The Sikorsky UH-60 Black Hawk and its many variants have been the backbone of the US Army helicopter force for decades. Designed for the last major military helicopter purchase in the 1980s, the Black Hawk now operates in one form or another in all military services. But its range and speed have become limiting factors in the airborne assault operations of the army. And to add to the problem, the army lacks a reconnaissance helicopter that meets the requirements of a deployment overseas. The Eurocopter UH-72 Lakota is not fit for combat, so the AH-64 Apaches had to play the role of armed scout using drones.
As a result, the military has put in place two separate helicopter purchase programs for the first time since the launch of the Black Hawk and Apache. Both programs, derived from the Army's Future Vertical Lift "capability sets", are looking for replacements for Black Hawk and Kiowa who are "possibly flown", which means they can fly with or unmanned, while being easier to use. maintain and steal as their predecessors.
The Black Hawk replacement competition, which the Army now calls the long-range combat assault aircraft program, is the most complete of the two so far, with two candidates already in the prototype phase. The goal of the program is a faster, longer range, more armed, more stealthy, more robust and more agile aircraft than the Black Hawk, while being more intuitive. And that should be affordable. The target speed for competing designs is approximately 280 knots (322 miles per hour or 518 kilometers per hour).
V for Valor
The Textron Bell unit has already launched its competitor in the air. The Bell V-280 Valor, an evolution of the V-22 Osprey Pendulum Rotor, has been in flight testing for more than a year. In January, the V-280 prototype reached 280 knots in flight. And Bell officials have stated that they expect the Valor to become faster. The V-280 should have a combat range of 1480 km, almost three times that of the Black Hawk.
The advantage of pendular rotor aircraft lies in the fact that they combine the takeoff and landing capabilities of a helicopter with the flight characteristics of an aircraft. And Bell has the advantage of having Osprey to help him ripen his technology. At first, the Osprey, piloted by the Marine Corps and the Navy, was plagued by accidents and maintenance problems. But since then, he has become much more reliable and the Navy has given him new missions, including a heavy transport of goods.
There are reasons why the Osprey is not a favorite of the army. The first is that all its wings, including the turbine engines that drive the rotors, rotate, making the machine more expensive and more complex and making the landing areas more explosive and dusty. The Valor solves some of the problems of the Osprey by tilting only its rotors and not the entire turbine engine, which means that it will produce less dust and will not fire landing zones. grassed. It is also lighter and potentially less expensive than the V-22.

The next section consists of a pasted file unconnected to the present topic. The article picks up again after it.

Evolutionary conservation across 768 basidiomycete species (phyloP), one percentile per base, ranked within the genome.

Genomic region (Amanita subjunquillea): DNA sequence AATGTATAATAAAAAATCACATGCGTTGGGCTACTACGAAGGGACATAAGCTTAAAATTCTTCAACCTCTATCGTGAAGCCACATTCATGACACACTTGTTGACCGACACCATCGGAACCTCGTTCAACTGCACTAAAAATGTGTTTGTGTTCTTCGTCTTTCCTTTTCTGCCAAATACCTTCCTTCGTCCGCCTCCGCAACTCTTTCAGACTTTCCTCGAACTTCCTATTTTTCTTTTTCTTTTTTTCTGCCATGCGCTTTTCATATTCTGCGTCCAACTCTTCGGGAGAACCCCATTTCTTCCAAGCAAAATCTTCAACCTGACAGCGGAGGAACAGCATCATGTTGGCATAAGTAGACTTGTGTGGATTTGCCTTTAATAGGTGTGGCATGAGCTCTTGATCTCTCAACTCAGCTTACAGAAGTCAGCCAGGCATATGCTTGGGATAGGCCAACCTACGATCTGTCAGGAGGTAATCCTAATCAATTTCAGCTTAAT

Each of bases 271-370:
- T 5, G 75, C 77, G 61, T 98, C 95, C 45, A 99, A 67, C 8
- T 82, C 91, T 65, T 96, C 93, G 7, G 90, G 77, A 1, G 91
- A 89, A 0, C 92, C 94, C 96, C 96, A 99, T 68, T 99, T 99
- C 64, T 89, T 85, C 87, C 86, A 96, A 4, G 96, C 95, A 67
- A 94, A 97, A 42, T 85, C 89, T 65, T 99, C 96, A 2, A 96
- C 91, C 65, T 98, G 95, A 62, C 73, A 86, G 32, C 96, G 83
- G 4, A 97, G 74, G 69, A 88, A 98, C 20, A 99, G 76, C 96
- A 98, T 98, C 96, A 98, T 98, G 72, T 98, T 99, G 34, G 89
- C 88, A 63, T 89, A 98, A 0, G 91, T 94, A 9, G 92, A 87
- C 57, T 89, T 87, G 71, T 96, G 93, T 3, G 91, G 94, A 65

Locking X foils in attack position
Bell's competitor in the competition is the Sikorsky-Boeing SB-1 Defiant. The Defiant is an evolution of the X-2 experimental helicopter and the S-97 Raider, both of which used rotors based on what Sikorsky calls the advanced blade concept, a design that utilizes Counter-rotating rigid rotors for the elevator and a propeller propeller for much of the thrust. Rigid propeller design helps overcome the aerodynamic problems that once limited the speed of helicopters.
The X-2, the first Advancing Blade Concept helicopter, reportedly broke the speed record for rotary wing aircraft in 2010 at 250 knots (287 miles at the hour). The Raider, developed in-house by Sikorsky, was originally intended for Kiowa's Army Replacement Operation, which is now part of the Future Attack Recognition Aircraft program. It has the same footprint as the Kiowa, but can carry up to six soldiers in addition to the pilot and co-pilot.
The Defiant has not yet flown, his prototype is currently in the ground test phase. But the Raider has already flown and reached a cruising speed of over 200 knots (in comparison, the maximum speed of the Black Hawk is 159 knots, or 183 miles at the hour). When it is level, the Raider behaves more like a helicopter commercial plane: the collective control locks in its most efficient position, and the pilot uses the helicopter exclusively with the cyclic stick. A control on the stick allows the pilot to control the pitch of the rear propeller and manipulate the speed in level flight – or roll back the aircraft with a negative pitch. And the combination of rigid rotors and rear thrust makes the Raider much more agile than other helicopters.
The Raider is designed to withstand sustained forces of up to three times Earth's gravity when maneuvering – think of Airwolf, without the soundtrack of the 1980s, the fantastic speeds of Mach 1 and missiles at will.
Sikorsky is working on an update similar to that of Raider for the future attack reconnaissance aircraft program, which meets the new Army specifications. The Army is looking for an aircraft whose maximum footprint is 40 feet in diameter, a little more than the 34-foot Raider's main rotor diameter. Bell will probably be offering a Valor-based design for the recognition program as well, but the company has not yet released details of its offer.
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